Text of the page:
Last week I met up with a couple of guys from Throne of String, Cesar and Chris, and the three of us got the chance to hang out, and learn how to string traditional, down in Brooklyn, with the one and only Greg Rose of Zen, Lacrosse, and the Art of Stringing.
It was my first time stringing traditional, ever.
Traditional always seemed impossible to me, it just looked way too complicated. I guess I was always afraid of the maintenance aspect of it as much as anything, so I never really took the time to learn to string. Mesh was always simple to me, but in a nutshell, I learned that traditional is just as simple, maybe even simpler. Think I’m crazy? I hope my story gives you some clarity on how simple it really is.
Chris Tiernan had some of his special treated leathers for me, so half of the battle was already fought. I didn’t have to stretch them or anything. I attached them to the head via a removable top string and I was ready to go (if the head ever breaks, I can transfer my traditional over!).
I was stringing up a Nike Lakota and Greg Rose was stringing up an old school head with only 5 holes on the sidewall (check it out on his instagram). Before we started, we talked about composing my pocket to satisfy my playing style. I’m a shooter (or so I’d like to think) and I love a snappy release with lots of hold (don’t we all?) but not too much so that I shoot at my toes. After some talk, I decided to go with 5 to 6 diamonds.
Personally, I hate rules and I don’t really like to follow them. Traditional has very few rules that you have to follow strictly. The rest is preference, creativity, and very similar to mesh. But as every stringer knows, keeping it tight at the top will always be a good way to start.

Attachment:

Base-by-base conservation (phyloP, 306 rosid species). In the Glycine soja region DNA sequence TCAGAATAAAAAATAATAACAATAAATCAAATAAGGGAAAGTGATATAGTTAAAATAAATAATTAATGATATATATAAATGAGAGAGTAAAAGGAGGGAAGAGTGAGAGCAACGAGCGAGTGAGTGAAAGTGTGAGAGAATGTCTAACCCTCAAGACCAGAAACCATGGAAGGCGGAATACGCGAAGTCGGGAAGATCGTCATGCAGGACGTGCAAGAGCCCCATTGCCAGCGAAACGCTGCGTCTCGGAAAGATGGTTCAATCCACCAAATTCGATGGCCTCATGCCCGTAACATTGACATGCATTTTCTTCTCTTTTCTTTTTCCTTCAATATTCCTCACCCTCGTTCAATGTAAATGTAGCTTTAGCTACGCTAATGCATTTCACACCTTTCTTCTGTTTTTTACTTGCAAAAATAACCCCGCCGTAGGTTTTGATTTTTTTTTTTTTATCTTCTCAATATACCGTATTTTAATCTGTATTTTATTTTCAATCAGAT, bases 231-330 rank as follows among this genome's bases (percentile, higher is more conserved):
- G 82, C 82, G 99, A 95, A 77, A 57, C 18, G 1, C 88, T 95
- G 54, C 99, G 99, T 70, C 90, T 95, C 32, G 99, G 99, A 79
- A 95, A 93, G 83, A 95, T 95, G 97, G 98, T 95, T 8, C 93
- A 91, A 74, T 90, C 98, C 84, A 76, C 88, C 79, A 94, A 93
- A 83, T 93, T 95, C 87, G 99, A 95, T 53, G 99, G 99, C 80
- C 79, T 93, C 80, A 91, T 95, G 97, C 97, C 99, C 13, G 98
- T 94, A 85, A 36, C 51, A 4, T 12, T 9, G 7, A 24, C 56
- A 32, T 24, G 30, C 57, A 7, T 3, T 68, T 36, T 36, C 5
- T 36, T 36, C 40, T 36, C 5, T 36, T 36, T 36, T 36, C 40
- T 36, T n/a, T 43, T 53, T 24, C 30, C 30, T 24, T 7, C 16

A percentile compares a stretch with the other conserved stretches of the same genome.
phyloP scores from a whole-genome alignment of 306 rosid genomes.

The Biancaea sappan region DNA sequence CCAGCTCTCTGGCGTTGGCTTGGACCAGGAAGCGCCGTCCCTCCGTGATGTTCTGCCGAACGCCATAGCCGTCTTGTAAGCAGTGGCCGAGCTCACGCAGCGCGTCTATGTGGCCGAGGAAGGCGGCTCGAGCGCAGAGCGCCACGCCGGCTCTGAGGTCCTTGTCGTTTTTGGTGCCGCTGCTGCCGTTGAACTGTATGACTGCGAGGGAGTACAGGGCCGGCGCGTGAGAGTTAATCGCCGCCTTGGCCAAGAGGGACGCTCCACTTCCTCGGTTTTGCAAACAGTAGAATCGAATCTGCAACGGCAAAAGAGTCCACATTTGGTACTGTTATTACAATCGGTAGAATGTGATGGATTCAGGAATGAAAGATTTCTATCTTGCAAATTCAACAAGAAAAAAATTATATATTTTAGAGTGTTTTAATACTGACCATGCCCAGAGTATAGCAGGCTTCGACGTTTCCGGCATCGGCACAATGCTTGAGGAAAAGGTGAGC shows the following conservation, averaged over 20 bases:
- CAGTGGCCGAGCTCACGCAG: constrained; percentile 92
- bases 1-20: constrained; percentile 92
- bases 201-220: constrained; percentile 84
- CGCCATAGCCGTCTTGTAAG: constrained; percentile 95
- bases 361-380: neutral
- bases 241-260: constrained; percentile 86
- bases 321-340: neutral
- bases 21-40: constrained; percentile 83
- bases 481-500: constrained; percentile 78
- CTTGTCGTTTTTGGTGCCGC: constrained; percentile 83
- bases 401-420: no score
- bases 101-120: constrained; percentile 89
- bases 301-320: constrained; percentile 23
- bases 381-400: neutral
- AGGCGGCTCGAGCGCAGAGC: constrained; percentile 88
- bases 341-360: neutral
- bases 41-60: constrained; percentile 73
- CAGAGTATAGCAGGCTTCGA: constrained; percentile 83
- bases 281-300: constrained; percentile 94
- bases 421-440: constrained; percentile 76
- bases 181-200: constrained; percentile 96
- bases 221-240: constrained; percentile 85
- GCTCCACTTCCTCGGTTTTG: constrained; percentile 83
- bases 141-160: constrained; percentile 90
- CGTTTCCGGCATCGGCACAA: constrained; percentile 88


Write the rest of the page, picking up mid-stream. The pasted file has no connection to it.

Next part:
Greg taught me how to string the interlocks correctly but I learned it visually. In essence all you’re really doing is just creating diamonds and repeating until you reached the desired amount. If you learn to interlock your diamonds correctly, you’re pretty much golden. Of course I also had my knots way too tight in certain spots but it was fairly easy to go back in and loosen them.
When I finished, I had a big gap at the bottom. I told Greg, this is a problem… right? Then he asked me why, only answer I could come up with was “because everyone else says so”. So he gave me a ball and we pounded the pocket in, naturally the ball sat in the middle of the pocket but could shift low and high. When the ball sat at the bottom, it was snugged in there no problem. The modified bottom string that we used didn’t cause any problems at all. His method of madness worked!
My little brother is using a traditional strung up by Connor Wilson. He loves it, but over time as the pocket broke in, the sidewall ripped and the ball started lipping. My little brother threw in a floating sidewall and even a nylon runner across the scoop of the head. It is certainly something different, but it is something that has been working for him.
So there you have it, my first traditional. Not the best but not the worst. Technique is key and function rules over aesthetics. The way we attached the leathers to the bottom isn’t the prettiest way to do it but it works and at the end of the day, thats what it is all about…Finding what works and getting creative.